School children in Tripoli learn about climate change from the UN in Libya’s Ra’idat youth leaders

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2 May 2024

School children in Tripoli learn about climate change from the UN in Libya’s Ra’idat youth leaders

TRIPOLI – 2 May – Five teams of young women from the UN in Libya’s Ra’idat youth training programme visited private and international schools in Tripoli this week to raise children’s awareness about climate change and its consequences in Libya. 

Working with UNICEF and  a local civil society organisation, Lecao volunteers, the women developed lessons explaining the impact on the environment of human activity and worked with the school children to identify ways each person could enact change. 

“Climate awareness education is critical for the survival of our planet. I was delighted to hear how engaged boys and girls were in designing awareness raising campaigns and actions for schools to take in recycling, reusing and reducing waste, especially plastic.” said Vanessa Lee, Head of Education at UNICEF Libya. 

The children raised their concerns about the health impacts of toxic chemicals from burning plastic, the impact of pollution in the oceans and the need to recycle more and clean up the city. 

In a number of the classes visited by the Ra’idat youth leaders, the students and teachers, taking immediate action,agreed to ban disposable plastic bottles and bags, switching to reusable ones. 

Working in groups in one school, the children developed awareness campaigns including cleaning the grounds of their school and installing more bins to collect recycling and rubbish.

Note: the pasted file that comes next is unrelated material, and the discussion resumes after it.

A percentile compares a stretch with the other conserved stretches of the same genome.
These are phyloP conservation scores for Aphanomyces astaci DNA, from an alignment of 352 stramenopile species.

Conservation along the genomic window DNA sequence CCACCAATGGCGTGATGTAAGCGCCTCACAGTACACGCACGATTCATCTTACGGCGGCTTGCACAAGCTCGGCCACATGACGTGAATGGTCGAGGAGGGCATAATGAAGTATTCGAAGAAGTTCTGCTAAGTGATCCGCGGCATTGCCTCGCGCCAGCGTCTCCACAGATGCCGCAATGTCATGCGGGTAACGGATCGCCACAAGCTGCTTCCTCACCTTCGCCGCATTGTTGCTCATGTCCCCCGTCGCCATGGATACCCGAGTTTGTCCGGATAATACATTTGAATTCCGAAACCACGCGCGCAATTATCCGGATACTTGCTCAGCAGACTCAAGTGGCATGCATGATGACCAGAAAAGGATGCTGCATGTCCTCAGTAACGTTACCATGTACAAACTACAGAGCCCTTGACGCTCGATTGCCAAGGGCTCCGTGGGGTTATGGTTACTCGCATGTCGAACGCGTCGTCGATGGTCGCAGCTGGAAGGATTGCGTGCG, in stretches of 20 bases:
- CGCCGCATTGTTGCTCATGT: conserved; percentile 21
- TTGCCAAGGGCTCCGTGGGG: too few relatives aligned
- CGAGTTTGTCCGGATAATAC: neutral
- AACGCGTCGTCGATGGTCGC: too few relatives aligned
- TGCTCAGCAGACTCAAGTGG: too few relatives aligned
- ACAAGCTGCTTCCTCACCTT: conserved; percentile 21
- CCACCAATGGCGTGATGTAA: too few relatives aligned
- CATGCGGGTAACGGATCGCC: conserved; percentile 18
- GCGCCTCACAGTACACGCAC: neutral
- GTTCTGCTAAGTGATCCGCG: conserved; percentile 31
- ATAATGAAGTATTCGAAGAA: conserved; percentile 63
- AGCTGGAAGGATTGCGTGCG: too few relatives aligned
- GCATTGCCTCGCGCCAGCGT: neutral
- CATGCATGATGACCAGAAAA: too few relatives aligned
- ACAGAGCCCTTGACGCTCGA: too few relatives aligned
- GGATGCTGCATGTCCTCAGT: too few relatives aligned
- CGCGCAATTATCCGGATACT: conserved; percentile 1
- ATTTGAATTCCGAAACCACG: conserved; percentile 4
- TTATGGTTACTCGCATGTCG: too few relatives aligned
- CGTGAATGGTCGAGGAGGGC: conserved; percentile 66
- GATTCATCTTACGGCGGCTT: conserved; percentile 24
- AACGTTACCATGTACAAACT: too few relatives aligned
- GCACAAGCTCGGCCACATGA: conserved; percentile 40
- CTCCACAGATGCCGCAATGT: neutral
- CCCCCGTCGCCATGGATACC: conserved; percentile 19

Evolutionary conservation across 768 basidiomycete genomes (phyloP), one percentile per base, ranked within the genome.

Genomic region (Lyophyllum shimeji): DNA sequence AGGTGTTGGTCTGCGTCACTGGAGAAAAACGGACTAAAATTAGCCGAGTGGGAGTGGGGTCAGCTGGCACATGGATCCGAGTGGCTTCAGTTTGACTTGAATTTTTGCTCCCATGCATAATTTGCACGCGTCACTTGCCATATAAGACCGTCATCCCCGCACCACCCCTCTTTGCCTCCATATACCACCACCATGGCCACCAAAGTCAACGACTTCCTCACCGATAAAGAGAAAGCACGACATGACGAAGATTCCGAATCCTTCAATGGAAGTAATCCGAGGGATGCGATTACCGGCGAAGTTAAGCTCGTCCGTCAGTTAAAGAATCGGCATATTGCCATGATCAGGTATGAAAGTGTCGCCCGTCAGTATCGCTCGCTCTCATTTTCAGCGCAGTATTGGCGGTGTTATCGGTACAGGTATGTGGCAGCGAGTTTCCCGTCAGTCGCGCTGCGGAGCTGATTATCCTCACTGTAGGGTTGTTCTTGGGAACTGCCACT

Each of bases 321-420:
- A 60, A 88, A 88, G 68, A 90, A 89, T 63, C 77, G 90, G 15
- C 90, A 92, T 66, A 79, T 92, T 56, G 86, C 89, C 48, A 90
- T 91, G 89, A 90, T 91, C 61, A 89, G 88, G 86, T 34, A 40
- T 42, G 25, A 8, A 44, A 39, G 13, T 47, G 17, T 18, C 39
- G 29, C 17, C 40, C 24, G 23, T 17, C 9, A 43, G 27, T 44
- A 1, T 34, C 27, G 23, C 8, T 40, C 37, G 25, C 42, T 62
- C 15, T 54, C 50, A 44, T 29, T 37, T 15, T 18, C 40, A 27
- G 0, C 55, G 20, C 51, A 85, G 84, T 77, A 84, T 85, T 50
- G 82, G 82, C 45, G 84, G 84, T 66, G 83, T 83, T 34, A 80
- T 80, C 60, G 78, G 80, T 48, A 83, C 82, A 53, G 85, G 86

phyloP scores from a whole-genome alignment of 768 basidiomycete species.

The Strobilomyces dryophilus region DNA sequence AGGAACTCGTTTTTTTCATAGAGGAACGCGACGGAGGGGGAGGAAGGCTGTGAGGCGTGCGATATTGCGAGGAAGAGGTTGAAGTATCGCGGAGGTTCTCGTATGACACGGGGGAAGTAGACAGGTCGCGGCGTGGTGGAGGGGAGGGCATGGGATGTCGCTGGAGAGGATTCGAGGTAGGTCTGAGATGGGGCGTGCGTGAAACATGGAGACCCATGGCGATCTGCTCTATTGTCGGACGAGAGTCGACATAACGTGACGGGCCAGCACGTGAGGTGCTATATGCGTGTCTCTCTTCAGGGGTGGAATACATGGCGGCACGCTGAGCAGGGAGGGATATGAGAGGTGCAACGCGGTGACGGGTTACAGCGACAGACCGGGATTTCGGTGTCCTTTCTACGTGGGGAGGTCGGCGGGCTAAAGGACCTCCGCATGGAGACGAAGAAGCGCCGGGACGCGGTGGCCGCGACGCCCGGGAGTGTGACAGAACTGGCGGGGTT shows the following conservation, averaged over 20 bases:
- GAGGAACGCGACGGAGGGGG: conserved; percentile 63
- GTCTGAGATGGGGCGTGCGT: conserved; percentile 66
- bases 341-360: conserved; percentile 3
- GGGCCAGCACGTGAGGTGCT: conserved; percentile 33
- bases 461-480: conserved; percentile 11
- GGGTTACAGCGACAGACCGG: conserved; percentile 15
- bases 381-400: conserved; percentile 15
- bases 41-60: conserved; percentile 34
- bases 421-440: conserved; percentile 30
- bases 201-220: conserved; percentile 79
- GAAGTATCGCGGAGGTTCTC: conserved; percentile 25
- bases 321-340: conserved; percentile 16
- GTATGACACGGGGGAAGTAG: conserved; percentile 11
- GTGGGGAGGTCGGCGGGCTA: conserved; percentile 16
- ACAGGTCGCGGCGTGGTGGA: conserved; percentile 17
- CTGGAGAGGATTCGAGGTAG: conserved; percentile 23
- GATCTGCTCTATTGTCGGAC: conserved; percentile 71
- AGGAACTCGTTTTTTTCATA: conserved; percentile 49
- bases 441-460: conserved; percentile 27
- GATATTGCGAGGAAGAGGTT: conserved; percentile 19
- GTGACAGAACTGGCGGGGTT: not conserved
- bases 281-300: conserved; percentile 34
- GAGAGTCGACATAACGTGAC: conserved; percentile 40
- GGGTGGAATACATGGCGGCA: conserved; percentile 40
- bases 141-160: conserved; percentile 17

“Education is not limited to the four walls of the classroom,” said Thikray Salih, a Ra’idat participant from Sebha, adding that education can have the most benefit when it is integrated with the surrounding environment. “I believe that it is necessary to provide a healthy and sustainable school environment that enhances communication and interaction between students and teachers,” said the 27-year-old participant. 

The experience was useful because we learned that not everything always goes to plan when working with children,” said Aisha ElKashdi, 27 from Tripoli whose Ra’idat team had to overcome some logistical challenges and manage limited resources. “I enjoyed teaching the children and working with them on their drawings and enjoying their great imaginations,” she said. 

“I enjoyed dealing with the students and the activities that we as a team were able to provide,” said Ra’idat’s Amina Sulaiman, 32, from Benghazi, adding that working with the Lecao volunteers was also helpful and she benefited from their experience. 

Ra’idat is annual female youth training programme led by UNSMIL and supported by UNDP, UNICEF and UN Women. It trains 30 young women from across Libya each year in communication, leadership and advocacy skills, as well as building their knowledge on human rights, legal rights and elections. The first cohort will graduate next month. Applications to join the next round of the programme will open in July.